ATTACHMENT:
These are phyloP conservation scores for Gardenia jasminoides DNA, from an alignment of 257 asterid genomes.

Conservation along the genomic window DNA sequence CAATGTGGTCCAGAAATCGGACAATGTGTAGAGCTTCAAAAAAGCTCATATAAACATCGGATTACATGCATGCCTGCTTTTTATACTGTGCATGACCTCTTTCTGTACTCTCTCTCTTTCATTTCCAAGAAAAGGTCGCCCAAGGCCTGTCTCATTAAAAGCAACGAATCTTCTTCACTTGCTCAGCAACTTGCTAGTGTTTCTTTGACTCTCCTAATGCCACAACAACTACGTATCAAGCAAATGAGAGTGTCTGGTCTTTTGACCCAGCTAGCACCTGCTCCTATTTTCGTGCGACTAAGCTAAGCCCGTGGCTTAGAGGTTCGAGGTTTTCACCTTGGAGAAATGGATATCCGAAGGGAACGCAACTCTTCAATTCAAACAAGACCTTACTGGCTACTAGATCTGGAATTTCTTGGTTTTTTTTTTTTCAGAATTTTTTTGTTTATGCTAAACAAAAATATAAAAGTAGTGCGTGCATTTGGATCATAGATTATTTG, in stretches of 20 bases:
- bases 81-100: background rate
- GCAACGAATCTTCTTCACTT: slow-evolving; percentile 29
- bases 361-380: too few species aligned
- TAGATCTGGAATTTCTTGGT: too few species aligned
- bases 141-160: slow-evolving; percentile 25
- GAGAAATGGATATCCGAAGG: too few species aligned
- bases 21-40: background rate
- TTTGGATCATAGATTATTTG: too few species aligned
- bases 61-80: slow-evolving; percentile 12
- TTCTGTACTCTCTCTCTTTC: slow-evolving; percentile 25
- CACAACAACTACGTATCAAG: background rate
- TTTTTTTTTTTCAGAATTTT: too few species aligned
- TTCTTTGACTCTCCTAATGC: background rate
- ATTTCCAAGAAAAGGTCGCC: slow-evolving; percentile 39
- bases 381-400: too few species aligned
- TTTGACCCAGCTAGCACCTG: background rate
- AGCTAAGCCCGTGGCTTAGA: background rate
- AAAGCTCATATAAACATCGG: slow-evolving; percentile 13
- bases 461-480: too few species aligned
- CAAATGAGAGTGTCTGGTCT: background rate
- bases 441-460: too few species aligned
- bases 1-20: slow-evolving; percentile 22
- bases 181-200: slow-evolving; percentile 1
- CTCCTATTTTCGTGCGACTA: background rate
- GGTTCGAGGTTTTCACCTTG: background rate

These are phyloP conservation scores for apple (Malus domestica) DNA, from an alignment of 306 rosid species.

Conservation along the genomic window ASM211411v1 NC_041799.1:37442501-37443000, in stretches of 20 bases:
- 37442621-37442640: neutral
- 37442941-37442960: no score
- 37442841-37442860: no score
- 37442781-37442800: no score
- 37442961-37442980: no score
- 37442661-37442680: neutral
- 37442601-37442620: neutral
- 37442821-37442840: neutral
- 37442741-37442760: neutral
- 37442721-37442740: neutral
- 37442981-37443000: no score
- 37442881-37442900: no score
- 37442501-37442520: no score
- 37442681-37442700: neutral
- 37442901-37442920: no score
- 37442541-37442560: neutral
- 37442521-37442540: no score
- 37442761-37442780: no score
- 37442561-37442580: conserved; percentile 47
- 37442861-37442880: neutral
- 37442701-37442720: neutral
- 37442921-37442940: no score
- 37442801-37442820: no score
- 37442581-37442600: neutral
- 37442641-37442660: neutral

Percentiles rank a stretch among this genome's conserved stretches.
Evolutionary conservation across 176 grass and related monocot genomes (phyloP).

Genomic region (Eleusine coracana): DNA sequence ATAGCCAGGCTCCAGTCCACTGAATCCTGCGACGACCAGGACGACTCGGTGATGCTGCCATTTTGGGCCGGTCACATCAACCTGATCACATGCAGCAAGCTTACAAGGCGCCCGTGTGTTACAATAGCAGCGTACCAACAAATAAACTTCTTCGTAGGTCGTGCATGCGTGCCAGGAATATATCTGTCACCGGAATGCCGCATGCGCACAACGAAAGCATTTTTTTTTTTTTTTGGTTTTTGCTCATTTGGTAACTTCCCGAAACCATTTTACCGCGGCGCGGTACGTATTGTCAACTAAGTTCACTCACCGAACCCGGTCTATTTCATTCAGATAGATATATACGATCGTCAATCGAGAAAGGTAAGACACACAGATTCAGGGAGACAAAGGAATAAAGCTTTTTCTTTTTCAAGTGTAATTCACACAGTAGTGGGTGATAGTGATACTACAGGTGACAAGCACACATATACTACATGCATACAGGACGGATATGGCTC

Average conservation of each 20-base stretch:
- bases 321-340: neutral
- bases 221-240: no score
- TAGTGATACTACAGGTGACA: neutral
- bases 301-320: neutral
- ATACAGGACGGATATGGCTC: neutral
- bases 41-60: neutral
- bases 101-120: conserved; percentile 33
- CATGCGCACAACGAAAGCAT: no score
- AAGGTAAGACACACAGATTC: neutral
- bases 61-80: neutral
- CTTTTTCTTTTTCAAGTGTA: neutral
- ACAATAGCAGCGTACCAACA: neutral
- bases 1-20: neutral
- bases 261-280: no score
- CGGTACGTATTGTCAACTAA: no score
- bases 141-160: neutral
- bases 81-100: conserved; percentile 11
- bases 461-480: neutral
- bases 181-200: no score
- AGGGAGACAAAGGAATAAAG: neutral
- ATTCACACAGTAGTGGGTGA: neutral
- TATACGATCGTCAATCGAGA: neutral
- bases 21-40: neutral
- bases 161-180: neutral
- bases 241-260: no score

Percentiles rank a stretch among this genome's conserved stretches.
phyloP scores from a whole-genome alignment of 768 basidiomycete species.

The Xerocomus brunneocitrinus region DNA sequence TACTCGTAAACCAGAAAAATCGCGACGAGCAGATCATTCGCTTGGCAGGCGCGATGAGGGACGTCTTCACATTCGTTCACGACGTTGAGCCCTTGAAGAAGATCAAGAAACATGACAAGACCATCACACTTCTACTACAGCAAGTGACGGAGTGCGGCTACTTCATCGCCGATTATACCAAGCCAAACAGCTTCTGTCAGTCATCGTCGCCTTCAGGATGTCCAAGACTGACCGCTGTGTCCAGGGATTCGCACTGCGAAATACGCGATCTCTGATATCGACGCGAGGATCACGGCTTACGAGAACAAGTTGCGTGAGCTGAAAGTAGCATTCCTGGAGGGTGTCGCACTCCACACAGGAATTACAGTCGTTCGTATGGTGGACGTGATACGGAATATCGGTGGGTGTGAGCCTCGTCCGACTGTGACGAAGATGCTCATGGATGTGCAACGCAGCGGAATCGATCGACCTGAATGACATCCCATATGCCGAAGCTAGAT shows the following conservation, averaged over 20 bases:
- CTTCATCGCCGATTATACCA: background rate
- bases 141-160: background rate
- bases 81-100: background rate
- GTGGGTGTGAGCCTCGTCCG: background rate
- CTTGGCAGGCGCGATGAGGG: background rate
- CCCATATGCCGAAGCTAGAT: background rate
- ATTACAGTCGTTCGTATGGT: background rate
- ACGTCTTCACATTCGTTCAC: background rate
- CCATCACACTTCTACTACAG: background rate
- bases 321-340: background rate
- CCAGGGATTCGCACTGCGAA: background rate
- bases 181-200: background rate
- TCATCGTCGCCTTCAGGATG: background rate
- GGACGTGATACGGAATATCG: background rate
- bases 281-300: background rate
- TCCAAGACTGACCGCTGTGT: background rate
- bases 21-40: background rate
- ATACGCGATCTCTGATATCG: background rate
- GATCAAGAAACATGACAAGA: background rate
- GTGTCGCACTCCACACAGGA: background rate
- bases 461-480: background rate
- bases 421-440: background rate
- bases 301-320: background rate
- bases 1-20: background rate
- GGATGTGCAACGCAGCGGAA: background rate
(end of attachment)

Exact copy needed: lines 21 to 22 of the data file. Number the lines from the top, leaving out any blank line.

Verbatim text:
- bases 461-480: too few species aligned
- CAAATGAGAGTGTCTGGTCT: background rate